Iranian Threat Overwhelms U.S. Missile Defense Systems in Persian GulfBy Missile Defense Advocacy Alliance, PRNE
Wednesday, July 14, 2010
MANAMA, Bahrain, July 15, 2010 - Riki Ellison, Chairman and Founder of the Missile Defense Advocacy
Alliance (MDAA), www.missiledefenseadvocacy.org, attended a conference in
Manama, Bahrain on Iran's Ballistic missile capabilities and Russian
cooperation with the United States, where Ellison was invited to speak as a
panel participant. During his stay in Bahrain, Ellison also visited the U.S.
Air Defense Artillery Battalions currently stationed there. These troop
visits are part of a group of base visits that Ellison has been doing in
different parts of the country, where he is meeting members of the military
directly involved with missile defense. Ellison is one of the top lay experts
in the field of missile defense in the country. His comments regarding his
visit are outlined below:
"In the stark barren desert, where temperatures reach upwards of 120
degrees, with spiraling winds that stir the sand and dirt into a thick smog
and the oppressing humidity that rises from the nearby Persian Gulf, are two
deployed U.S. Air Defense Artillery (ADA) Battalions operating Patriot Air
and missile defense systems. These ADA Battalions are spread across four
Persian Gulf countries; Bahrain, Kuwait, Qatar, and the United Arab Emirates
(UAE). There are more than 800 U.S. army soldiers, approximately 100 per
Patriot battery, who sacrifice a year of their lives in these extreme
conditions far from home.
"The soldiers are sequestered in makeshift temporary camps in desolate
surroundings without access to the local communities or cities of their host
countries. Each battalion is made up of four batteries consisting of six
launchers, two radars, a command and control unit, independent communication
hub and a portable power generator. Stationed in Kuwait and Qatar are ADA
Battalions from the 11th ADA brigade out of Fort Bliss, Texas while ADA
Battalions from Fort Sill, Oklahoma, Fort Hood, Texas and Fort Bragg, North
Carolina are in rotation in Bahrain and the UAE.
"These two deployed ADA Battalions have the critical mission and
responsibility of protecting the airspace surrounding the majority of
deployed, land-based U.S. personnel, forces and assets in the Persian Gulf,
excluding Iraq. This includes thousands of U.S. armed service men and women
as well as tens of billions of dollars of U.S. assets located there. In
addition, this protection overlaps the host country's cities, military sites
and populations located nearby and around the U.S. bases.
"The Iranian ballistic missile threat, both capability and intent as
recognized by U.S. Central Command, consists of over a thousand deployed
missiles with the ability to release multiple munitions to the Persian Gulf
region. The size and scope of this threat drives the need for missile defense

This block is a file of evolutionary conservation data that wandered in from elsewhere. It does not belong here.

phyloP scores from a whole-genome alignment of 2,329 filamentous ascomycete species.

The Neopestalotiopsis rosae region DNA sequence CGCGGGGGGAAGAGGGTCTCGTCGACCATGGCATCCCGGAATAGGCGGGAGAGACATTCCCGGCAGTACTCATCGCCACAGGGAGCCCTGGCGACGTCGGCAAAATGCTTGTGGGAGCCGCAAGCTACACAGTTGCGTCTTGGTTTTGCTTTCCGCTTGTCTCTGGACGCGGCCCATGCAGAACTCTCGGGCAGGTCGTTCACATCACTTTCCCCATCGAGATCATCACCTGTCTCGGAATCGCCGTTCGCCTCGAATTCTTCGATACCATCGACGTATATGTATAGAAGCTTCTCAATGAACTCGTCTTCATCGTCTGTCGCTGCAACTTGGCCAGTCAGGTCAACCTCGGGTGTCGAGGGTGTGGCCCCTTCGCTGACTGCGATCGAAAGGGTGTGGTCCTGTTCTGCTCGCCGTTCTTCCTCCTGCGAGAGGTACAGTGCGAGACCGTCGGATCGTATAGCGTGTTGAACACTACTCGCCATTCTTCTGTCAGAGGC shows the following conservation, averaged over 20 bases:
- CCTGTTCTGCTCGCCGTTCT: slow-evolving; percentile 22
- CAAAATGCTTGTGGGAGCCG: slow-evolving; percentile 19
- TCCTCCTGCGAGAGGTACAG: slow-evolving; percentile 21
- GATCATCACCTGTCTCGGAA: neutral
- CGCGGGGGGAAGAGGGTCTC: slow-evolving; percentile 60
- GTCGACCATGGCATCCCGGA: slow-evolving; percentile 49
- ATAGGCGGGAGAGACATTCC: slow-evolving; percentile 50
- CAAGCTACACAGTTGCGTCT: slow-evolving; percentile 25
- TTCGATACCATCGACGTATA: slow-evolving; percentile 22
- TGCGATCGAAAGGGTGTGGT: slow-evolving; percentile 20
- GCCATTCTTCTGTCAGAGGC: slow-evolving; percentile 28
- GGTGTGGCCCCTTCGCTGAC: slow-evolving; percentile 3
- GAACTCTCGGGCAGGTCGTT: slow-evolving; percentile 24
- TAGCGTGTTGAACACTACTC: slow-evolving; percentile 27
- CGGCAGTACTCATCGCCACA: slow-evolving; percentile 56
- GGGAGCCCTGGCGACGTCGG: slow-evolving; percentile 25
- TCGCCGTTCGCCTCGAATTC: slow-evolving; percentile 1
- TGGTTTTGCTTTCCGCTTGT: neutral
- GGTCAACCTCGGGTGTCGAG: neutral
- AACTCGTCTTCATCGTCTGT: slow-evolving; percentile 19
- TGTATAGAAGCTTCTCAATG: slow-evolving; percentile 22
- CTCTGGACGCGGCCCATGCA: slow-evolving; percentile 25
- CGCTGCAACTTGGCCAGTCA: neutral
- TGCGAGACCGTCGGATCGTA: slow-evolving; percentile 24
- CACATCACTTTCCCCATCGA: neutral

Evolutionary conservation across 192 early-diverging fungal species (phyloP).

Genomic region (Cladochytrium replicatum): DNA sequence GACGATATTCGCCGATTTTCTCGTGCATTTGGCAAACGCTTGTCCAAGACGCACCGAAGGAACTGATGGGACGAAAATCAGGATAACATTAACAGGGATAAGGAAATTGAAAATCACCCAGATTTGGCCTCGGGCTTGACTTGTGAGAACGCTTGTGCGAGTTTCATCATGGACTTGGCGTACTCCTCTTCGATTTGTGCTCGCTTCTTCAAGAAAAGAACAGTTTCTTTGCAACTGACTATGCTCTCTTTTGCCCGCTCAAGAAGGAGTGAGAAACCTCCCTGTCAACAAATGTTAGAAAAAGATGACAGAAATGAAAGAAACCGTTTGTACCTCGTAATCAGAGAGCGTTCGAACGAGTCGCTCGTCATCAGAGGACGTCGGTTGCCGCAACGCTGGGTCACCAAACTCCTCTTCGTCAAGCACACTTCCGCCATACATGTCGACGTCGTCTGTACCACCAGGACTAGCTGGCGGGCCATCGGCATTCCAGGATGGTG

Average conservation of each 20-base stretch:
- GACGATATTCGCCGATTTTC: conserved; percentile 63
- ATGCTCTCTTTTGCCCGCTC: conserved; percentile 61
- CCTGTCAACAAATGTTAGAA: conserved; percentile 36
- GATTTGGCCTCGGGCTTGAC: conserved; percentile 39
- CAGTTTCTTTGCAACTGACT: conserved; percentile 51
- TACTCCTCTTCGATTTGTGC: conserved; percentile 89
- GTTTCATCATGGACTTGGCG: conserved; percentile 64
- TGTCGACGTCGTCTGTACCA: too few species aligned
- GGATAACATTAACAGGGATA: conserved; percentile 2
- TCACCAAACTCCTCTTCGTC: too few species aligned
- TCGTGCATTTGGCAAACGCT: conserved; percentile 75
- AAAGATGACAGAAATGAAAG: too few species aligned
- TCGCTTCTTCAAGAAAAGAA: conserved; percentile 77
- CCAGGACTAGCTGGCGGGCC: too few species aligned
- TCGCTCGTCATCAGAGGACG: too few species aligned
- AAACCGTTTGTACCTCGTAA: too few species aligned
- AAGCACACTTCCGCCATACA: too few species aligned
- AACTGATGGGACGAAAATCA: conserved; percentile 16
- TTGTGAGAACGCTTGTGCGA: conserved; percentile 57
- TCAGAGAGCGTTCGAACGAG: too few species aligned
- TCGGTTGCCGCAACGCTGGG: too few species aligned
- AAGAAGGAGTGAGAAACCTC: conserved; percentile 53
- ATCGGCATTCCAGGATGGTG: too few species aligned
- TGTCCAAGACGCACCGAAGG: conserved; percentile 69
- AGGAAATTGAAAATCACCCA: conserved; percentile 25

protection to be a top priority. The Iranian ballistic missiles are located
as close as 100 miles from threatened areas; only a few short minutes of
missile flight time away.
"There are currently four basic types of deployed Iranian Ballistic
Missiles: Shahab, Sajjil, CSS-8 and the M11. These ballistic missiles have
been built on transferred technologies or were imported directly from Russia,
North Korea and China. Most of the currently deployed Iranian ballistic
missiles that face U.S. forces in the Persian Gulf states are short-range,
single-staged and liquid-fueled.
"There are eight major concerns of the U.S. missile defense systems,
which are vastly outnumbered by Iranian missiles, in the Persian Gulf that
need to be addressed in order to perform their critical mission:
-- Certification and deployment of THAAD systems in the Persian Gulf, providing the capability to intercept Iranian munitions in space rather than in altitude; with a higher chance of debris fallout. -- Increasing Aegis Ballistic missile defense capability to handle more engaged missiles then currently capable. -- Deployment of the AN/TPY-2 Forward Based X-Band Radar in Bahrain, supplying more radar to all deployed systems for defense against potential salvo rounds from Iran. -- Fully integrated and interoperable air picture for all missile defense systems in the region, eventually bringing in the Persian Gulf states and their inventories. -- Increase U.S. Army maintenance personnel and spare parts for deployed ADA Battalions; personnel and parts are currently split over two countries making the systems less then fully reliable. -- Doubling the PAC-3 missile inventory on the eight deployed PAC-3 launchers, as they are currently at half capacity. -- Increasing the number of PAC-3 launchers in each of the eight depl-oyed Patriot batteries; they are currently at one PAC-3 launcher per battery. -- Increased Force Protection around the deployed Patriot sites; some sites are completely exposed and vulnerable to local intersections and potential terrorist activities."
Barbara Maxwell of MDAA, +1-703-299-0060. NOTE TO EDITORS: Riki Ellison is available for interviews. Call Barbara Maxwell at +1-703-299-0060 to arrange.
Tags: Bahrain, July 15, Manama, Middle East, Missile Defense Advocacy Alliance